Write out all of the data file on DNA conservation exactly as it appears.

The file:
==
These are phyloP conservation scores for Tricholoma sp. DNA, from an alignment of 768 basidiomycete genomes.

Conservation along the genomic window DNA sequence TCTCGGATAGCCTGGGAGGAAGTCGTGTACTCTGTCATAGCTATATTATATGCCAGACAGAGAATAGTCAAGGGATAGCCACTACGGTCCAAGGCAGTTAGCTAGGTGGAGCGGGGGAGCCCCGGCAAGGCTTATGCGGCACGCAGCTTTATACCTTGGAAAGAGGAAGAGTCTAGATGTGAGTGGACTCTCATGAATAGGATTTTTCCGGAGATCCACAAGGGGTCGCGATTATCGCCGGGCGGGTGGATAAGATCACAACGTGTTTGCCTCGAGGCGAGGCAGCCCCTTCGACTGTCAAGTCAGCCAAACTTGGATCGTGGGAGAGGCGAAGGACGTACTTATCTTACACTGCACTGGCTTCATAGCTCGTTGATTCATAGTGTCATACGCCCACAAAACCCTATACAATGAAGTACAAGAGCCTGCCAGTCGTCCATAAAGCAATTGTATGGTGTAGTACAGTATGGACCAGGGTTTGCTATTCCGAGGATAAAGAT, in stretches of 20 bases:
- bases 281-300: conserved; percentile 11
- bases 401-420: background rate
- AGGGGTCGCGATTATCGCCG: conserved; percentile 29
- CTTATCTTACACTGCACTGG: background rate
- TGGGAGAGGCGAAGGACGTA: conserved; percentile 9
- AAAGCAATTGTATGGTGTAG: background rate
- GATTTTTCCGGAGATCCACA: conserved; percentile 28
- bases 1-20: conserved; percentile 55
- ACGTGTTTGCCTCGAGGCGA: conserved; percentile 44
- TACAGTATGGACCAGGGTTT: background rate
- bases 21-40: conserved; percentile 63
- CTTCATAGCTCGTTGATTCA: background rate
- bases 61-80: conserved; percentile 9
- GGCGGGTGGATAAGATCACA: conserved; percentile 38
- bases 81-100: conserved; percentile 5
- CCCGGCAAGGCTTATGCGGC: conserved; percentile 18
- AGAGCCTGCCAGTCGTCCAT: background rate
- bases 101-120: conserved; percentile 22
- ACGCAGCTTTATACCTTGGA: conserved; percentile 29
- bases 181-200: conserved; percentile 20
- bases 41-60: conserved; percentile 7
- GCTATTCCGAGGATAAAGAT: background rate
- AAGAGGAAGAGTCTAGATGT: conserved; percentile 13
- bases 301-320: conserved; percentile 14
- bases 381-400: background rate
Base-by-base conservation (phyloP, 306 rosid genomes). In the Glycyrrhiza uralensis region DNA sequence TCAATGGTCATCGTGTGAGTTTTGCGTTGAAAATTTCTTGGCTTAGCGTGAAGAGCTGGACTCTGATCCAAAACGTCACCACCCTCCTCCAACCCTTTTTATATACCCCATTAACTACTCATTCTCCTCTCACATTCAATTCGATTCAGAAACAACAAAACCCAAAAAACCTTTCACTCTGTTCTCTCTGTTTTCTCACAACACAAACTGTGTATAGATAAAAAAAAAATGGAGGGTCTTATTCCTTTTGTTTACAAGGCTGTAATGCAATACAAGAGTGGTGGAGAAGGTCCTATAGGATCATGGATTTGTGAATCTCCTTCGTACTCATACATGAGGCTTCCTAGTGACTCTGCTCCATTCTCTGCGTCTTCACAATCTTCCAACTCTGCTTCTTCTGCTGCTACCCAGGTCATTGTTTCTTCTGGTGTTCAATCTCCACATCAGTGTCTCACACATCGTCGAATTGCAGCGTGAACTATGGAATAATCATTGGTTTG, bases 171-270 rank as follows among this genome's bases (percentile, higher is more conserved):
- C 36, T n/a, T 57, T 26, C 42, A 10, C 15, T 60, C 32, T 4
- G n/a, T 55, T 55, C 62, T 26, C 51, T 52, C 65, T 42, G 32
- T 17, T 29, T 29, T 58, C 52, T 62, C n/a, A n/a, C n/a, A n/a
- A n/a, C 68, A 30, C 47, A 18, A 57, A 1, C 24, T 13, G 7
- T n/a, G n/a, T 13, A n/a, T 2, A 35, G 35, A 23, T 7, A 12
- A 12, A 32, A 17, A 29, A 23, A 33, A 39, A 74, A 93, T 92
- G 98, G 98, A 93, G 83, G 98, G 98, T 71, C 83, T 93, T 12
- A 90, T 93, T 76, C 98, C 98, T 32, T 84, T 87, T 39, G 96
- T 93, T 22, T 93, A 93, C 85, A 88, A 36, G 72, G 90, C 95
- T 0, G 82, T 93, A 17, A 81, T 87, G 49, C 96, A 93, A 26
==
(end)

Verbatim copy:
These are phyloP conservation scores for Tricholoma sp. DNA, from an alignment of 768 basidiomycete genomes.

Conservation along the genomic window DNA sequence TCTCGGATAGCCTGGGAGGAAGTCGTGTACTCTGTCATAGCTATATTATATGCCAGACAGAGAATAGTCAAGGGATAGCCACTACGGTCCAAGGCAGTTAGCTAGGTGGAGCGGGGGAGCCCCGGCAAGGCTTATGCGGCACGCAGCTTTATACCTTGGAAAGAGGAAGAGTCTAGATGTGAGTGGACTCTCATGAATAGGATTTTTCCGGAGATCCACAAGGGGTCGCGATTATCGCCGGGCGGGTGGATAAGATCACAACGTGTTTGCCTCGAGGCGAGGCAGCCCCTTCGACTGTCAAGTCAGCCAAACTTGGATCGTGGGAGAGGCGAAGGACGTACTTATCTTACACTGCACTGGCTTCATAGCTCGTTGATTCATAGTGTCATACGCCCACAAAACCCTATACAATGAAGTACAAGAGCCTGCCAGTCGTCCATAAAGCAATTGTATGGTGTAGTACAGTATGGACCAGGGTTTGCTATTCCGAGGATAAAGAT, in stretches of 20 bases:
- bases 281-300: conserved; percentile 11
- bases 401-420: background rate
- AGGGGTCGCGATTATCGCCG: conserved; percentile 29
- CTTATCTTACACTGCACTGG: background rate
- TGGGAGAGGCGAAGGACGTA: conserved; percentile 9
- AAAGCAATTGTATGGTGTAG: background rate
- GATTTTTCCGGAGATCCACA: conserved; percentile 28
- bases 1-20: conserved; percentile 55
- ACGTGTTTGCCTCGAGGCGA: conserved; percentile 44
- TACAGTATGGACCAGGGTTT: background rate
- bases 21-40: conserved; percentile 63
- CTTCATAGCTCGTTGATTCA: background rate
- bases 61-80: conserved; percentile 9
- GGCGGGTGGATAAGATCACA: conserved; percentile 38
- bases 81-100: conserved; percentile 5
- CCCGGCAAGGCTTATGCGGC: conserved; percentile 18
- AGAGCCTGCCAGTCGTCCAT: background rate
- bases 101-120: conserved; percentile 22
- ACGCAGCTTTATACCTTGGA: conserved; percentile 29
- bases 181-200: conserved; percentile 20
- bases 41-60: conserved; percentile 7
- GCTATTCCGAGGATAAAGAT: background rate
- AAGAGGAAGAGTCTAGATGT: conserved; percentile 13
- bases 301-320: conserved; percentile 14
- bases 381-400: background rate
Base-by-base conservation (phyloP, 306 rosid genomes). In the Glycyrrhiza uralensis region DNA sequence TCAATGGTCATCGTGTGAGTTTTGCGTTGAAAATTTCTTGGCTTAGCGTGAAGAGCTGGACTCTGATCCAAAACGTCACCACCCTCCTCCAACCCTTTTTATATACCCCATTAACTACTCATTCTCCTCTCACATTCAATTCGATTCAGAAACAACAAAACCCAAAAAACCTTTCACTCTGTTCTCTCTGTTTTCTCACAACACAAACTGTGTATAGATAAAAAAAAAATGGAGGGTCTTATTCCTTTTGTTTACAAGGCTGTAATGCAATACAAGAGTGGTGGAGAAGGTCCTATAGGATCATGGATTTGTGAATCTCCTTCGTACTCATACATGAGGCTTCCTAGTGACTCTGCTCCATTCTCTGCGTCTTCACAATCTTCCAACTCTGCTTCTTCTGCTGCTACCCAGGTCATTGTTTCTTCTGGTGTTCAATCTCCACATCAGTGTCTCACACATCGTCGAATTGCAGCGTGAACTATGGAATAATCATTGGTTTG, bases 171-270 rank as follows among this genome's bases (percentile, higher is more conserved):
- C 36, T n/a, T 57, T 26, C 42, A 10, C 15, T 60, C 32, T 4
- G n/a, T 55, T 55, C 62, T 26, C 51, T 52, C 65, T 42, G 32
- T 17, T 29, T 29, T 58, C 52, T 62, C n/a, A n/a, C n/a, A n/a
- A n/a, C 68, A 30, C 47, A 18, A 57, A 1, C 24, T 13, G 7
- T n/a, G n/a, T 13, A n/a, T 2, A 35, G 35, A 23, T 7, A 12
- A 12, A 32, A 17, A 29, A 23, A 33, A 39, A 74, A 93, T 92
- G 98, G 98, A 93, G 83, G 98, G 98, T 71, C 83, T 93, T 12
- A 90, T 93, T 76, C 98, C 98, T 32, T 84, T 87, T 39, G 96
- T 93, T 22, T 93, A 93, C 85, A 88, A 36, G 72, G 90, C 95
- T 0, G 82, T 93, A 17, A 81, T 87, G 49, C 96, A 93, A 26